I had to wait for it, but my twelve-year old finally started a real conversation with me about school work. He had written a persuasive essay about whether or not students should get paid for good grades. He asked me to read his draft. Naturally I was quite interested. He argued the con, citing the incentive to cheat. We talked about that. Cheating is bad, he thought, an unintended consequence of paying for grades that detours kids around the purpose of school. Getting paid for grades puts the emphasis on the wrong thing, I thought, namely getting a high grade instead of learning something new. If grades or for that matter test scores are what we care about, then why not utilize any means at our disposal for getting good grades or high test scores? In his notes he held the trump card that effectively combined our two points of view. It was a quote he found from a 2008 editorial by Diane Ravitch on Forbes.com. In it she contrasts the intrinsic motivation of those in India to the extrinsic motivation of Americans, and concludes: "Does the future belong to those who struggle to better themselves, make sacrifices to do so and work hard? Or to those who must be cajoled and bribed to learn anything at all?"
If you scour the internet (as I have just done) to try and decide the issue you will find ample support that paying kids to get good grades is a bad idea. The arguments boil down to this: young people need to develop the intrinsic motivation to learn. While I agree, I also sense a kind of moral undercurrent. I think people have a gut reaction about paying kids for grades -- that it is wrong because kids ought to be pursuing education for loftier reasons.
But think about this more deeply. What else (and I'm talking to everyone EXCEPT the student) have you got to offer? If you are trying to get a kid to do something he wouldn't do on his own (and what else would be the point of education?), what kind of leverage do you have? Isn't anything you offer a reward of some kind -- and not so different from offering money? Most all schools assign grades. How are grades different from monetary rewards? Many families probably do the math anyway, estimating the added (monetary) value to future careers of good grades now.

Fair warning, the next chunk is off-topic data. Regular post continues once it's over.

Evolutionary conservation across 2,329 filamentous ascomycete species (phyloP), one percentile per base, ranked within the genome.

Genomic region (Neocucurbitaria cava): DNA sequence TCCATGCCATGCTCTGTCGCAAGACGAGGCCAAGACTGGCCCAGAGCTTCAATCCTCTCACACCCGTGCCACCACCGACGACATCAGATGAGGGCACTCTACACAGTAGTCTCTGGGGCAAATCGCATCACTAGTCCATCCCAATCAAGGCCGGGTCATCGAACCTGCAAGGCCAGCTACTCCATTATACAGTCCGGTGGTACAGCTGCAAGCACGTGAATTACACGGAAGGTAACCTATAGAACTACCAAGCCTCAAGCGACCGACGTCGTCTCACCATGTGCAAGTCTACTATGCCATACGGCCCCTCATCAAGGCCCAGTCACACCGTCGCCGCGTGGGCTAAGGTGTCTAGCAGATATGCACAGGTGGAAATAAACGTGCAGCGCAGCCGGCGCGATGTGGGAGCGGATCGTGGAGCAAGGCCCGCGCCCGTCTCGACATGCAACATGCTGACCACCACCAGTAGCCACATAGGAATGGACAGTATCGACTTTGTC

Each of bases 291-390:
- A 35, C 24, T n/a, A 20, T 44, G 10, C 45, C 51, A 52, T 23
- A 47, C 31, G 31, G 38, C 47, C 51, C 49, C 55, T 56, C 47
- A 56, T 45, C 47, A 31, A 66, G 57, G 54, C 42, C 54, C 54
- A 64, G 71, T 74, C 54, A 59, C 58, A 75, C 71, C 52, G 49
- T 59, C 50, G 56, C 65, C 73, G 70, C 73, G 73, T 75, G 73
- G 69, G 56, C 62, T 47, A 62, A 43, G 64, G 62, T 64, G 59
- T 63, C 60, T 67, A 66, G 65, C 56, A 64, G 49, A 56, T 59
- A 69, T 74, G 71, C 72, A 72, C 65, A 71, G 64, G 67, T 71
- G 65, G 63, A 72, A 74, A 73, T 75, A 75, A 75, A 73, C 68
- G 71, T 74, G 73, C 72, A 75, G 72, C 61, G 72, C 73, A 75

Perhaps the most innocuous reward is attention of some kind from the teacher. Need a chart of rewarding phrases? Here's a link to 275 ways to say "good job!" If kids do it so that you'll say "good job" or some variant, how is that different from doing it so you'll give them 10 cents? What do we really mean by "intrinsic motivation?" The idea seems easy: wanting to do something without the need for any external reward, but what does that mean? Don't we ultimately do everything for something? You might like to read for its own sake, but doesn't that just mean that you get a little boost of some pleasure chemical in your brain when you read? Meaning that you still do the activity for a reward -- it just happens to be a chemical reward. Cash rewards come from "outside," but isn't cash ultimately convertible to deeply intrinsic interests -- meaning kids can spend cash on things of value to them?
What do you think?